CHOEUNG EK, Cambodia -- Frustrated by sluggish progress in negotiations for a genocide tribunal, hundreds of Cambodians gathered Saturday to pray for justice during an annual holiday dedicated to the 1.7 million victims of the Khmer Rouge.
Buddhist chants and wisps of incense mingled with thousands of human skulls on display at a mass grave on the outskirts of Phnom Penh where about 500 people joined to mark the officially sanctioned ''Day of Anger.''
Despite recent progress in negotiations for a U.N.-backed tribunal, several expressed frustration that more than a year of talks has yet to produce an agreement.
''I have asked myself many times whether I will ever see justice done for me and those who died,'' said Van Nath, one of a handful of prisoners who survived the Khmer Rouge's infamous Tuol Sleng torture center.
''It's getting late for me and I begin to feel hopeless,'' said the 54-year-old artist, who still suffers chronic stress and nightmares from a year in the brutal gulag.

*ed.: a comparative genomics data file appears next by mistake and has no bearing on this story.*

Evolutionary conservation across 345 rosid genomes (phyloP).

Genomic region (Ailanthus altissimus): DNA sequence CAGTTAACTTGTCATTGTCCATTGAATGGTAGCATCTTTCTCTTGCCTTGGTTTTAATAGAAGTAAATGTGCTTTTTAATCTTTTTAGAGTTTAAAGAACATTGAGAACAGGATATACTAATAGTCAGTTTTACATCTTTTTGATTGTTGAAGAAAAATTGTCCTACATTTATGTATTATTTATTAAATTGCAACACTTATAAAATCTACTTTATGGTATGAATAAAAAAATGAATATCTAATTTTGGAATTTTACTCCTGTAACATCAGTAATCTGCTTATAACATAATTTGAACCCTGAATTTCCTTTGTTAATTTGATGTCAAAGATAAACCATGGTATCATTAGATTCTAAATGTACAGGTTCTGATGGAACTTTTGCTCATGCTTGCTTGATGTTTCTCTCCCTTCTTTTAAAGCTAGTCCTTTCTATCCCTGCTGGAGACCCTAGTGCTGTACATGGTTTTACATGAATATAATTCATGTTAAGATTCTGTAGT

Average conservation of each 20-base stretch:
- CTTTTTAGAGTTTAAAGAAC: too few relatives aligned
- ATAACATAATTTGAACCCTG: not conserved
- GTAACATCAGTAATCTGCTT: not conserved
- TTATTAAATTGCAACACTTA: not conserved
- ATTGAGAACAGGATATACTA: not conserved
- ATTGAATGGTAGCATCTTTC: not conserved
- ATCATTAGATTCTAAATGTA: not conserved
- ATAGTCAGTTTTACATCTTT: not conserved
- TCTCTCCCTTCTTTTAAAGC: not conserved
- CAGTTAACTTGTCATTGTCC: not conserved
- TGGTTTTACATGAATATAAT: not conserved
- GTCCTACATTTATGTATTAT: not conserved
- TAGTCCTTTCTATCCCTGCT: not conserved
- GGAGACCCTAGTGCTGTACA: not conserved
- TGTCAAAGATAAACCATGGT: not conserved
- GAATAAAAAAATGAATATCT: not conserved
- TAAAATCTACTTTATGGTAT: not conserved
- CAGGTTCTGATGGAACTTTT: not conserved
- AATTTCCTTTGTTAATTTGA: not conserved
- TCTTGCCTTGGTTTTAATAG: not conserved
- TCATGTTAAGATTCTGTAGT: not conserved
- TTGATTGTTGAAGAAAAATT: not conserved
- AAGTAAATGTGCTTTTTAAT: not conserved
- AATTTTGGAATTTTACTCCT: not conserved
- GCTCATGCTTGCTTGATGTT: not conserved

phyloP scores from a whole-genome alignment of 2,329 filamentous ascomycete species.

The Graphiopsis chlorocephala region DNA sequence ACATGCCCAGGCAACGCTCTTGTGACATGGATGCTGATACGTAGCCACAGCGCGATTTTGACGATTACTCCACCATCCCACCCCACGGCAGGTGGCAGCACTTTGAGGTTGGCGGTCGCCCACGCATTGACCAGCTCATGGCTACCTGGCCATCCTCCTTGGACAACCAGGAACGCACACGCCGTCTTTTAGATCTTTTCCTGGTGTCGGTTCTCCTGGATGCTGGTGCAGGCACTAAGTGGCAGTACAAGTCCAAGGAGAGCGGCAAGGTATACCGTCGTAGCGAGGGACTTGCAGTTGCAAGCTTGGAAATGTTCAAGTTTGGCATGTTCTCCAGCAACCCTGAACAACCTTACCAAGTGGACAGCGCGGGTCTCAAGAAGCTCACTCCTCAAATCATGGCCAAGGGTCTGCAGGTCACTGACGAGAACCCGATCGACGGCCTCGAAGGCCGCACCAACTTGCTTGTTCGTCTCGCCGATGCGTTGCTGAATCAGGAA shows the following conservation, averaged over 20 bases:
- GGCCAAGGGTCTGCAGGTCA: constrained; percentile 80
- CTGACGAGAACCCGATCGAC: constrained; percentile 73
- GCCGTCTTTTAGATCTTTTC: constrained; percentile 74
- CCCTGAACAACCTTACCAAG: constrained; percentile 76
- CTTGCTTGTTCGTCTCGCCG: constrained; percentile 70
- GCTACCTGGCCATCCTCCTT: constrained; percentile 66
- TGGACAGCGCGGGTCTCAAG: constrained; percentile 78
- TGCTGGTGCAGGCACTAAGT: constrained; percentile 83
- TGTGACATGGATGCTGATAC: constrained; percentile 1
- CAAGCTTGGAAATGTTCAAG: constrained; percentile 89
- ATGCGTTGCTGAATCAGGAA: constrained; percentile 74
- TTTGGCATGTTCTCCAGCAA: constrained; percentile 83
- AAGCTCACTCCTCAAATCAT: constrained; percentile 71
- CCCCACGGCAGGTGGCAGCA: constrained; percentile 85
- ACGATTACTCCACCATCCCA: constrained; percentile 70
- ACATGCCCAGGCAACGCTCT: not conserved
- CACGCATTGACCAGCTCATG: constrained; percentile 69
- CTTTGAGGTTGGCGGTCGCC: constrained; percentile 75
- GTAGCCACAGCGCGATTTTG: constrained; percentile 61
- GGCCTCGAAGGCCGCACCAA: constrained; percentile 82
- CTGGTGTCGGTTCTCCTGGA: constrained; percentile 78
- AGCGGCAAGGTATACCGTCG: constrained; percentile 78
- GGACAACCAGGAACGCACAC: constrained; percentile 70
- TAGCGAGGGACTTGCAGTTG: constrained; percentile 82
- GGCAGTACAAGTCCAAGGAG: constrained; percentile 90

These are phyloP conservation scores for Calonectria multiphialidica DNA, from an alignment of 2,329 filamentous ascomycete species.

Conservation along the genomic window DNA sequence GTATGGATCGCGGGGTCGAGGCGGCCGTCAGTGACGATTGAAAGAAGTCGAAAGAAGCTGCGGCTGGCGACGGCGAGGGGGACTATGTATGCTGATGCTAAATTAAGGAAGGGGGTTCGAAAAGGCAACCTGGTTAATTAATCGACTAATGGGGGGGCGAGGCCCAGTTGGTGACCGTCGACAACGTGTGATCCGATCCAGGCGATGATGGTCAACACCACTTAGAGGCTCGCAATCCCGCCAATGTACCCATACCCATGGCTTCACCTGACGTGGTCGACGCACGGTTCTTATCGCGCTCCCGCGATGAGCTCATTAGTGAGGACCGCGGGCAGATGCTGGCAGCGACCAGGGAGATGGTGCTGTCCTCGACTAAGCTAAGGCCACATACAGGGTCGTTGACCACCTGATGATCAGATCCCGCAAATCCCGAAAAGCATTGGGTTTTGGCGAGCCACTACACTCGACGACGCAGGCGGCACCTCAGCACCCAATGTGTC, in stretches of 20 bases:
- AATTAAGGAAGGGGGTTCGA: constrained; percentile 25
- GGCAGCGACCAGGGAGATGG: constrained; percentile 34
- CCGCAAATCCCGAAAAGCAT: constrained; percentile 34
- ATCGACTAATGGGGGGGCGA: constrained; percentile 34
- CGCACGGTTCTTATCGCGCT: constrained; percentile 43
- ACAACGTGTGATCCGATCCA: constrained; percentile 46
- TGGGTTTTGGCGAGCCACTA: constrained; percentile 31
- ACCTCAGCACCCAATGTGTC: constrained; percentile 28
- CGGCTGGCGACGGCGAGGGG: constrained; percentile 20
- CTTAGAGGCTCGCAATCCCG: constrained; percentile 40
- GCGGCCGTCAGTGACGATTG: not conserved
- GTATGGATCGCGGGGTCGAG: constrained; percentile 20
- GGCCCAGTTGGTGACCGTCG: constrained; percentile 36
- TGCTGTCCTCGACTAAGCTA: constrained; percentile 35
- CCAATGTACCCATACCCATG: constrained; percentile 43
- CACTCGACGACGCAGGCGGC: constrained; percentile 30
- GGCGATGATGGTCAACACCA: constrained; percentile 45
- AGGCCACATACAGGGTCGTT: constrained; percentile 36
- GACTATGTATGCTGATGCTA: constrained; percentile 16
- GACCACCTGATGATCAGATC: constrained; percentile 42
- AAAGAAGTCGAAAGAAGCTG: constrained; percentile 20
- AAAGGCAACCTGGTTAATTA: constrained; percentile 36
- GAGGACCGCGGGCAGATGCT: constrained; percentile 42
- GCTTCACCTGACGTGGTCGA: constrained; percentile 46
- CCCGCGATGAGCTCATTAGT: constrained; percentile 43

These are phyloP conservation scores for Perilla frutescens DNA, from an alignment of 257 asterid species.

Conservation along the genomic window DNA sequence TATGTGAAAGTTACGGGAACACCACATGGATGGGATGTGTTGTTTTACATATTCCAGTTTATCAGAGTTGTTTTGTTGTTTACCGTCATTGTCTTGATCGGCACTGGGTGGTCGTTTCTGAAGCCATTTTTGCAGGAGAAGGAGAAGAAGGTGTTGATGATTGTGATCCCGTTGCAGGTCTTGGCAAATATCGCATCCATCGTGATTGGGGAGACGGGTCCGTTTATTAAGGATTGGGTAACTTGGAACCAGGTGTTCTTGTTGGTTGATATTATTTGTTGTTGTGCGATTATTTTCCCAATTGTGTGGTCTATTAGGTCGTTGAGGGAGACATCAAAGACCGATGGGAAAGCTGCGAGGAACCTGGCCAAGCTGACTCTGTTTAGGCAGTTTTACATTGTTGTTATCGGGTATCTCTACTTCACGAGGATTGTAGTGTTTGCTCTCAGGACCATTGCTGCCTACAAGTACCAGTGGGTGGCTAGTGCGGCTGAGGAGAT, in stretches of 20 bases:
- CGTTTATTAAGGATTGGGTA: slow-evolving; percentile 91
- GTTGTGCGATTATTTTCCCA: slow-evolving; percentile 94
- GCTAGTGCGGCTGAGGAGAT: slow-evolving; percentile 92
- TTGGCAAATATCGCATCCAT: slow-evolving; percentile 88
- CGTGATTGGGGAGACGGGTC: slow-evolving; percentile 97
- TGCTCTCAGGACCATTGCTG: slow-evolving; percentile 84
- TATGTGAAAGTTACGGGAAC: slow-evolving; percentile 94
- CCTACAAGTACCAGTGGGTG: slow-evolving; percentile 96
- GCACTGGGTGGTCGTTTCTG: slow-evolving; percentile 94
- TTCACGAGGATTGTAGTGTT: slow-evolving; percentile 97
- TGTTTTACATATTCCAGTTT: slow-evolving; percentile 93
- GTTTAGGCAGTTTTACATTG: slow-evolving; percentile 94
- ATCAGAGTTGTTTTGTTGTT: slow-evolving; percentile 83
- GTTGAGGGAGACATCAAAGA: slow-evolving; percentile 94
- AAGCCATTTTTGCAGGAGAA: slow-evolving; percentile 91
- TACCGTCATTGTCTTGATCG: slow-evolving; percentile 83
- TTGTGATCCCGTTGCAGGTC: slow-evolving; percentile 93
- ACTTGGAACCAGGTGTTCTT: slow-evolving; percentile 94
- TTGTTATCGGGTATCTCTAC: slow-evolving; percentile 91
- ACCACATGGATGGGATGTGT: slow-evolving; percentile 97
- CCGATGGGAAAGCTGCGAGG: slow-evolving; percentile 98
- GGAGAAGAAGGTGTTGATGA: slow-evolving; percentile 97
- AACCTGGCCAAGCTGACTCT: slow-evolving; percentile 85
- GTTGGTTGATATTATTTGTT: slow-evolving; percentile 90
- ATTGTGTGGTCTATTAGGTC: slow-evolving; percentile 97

The bones that fill a monument at the center of the mass grave belong to 15,000 of Van Nath's fellow inmates, who were trucked out to Choeung Ek and executed.
During their radical communist revolution in the late 1970s, the Khmer Rouge abolished religion, money and traditional family life in a doomed quest for an agrarian utopia.
They were ousted by a Vietnamese invasion after nearly four years in power, but continued to wage war until leader Pol Pot died of an apparent heart attack in 1998. About a dozen former top Khmer Rouge leaders remain free in Cambodia, beneficiaries of defection deals negotiated by Prime Minister Hun Sen's government to end their insurgency.
Cambodia and the United Nations appear on the verge of trying former Khmer Rouge leaders.
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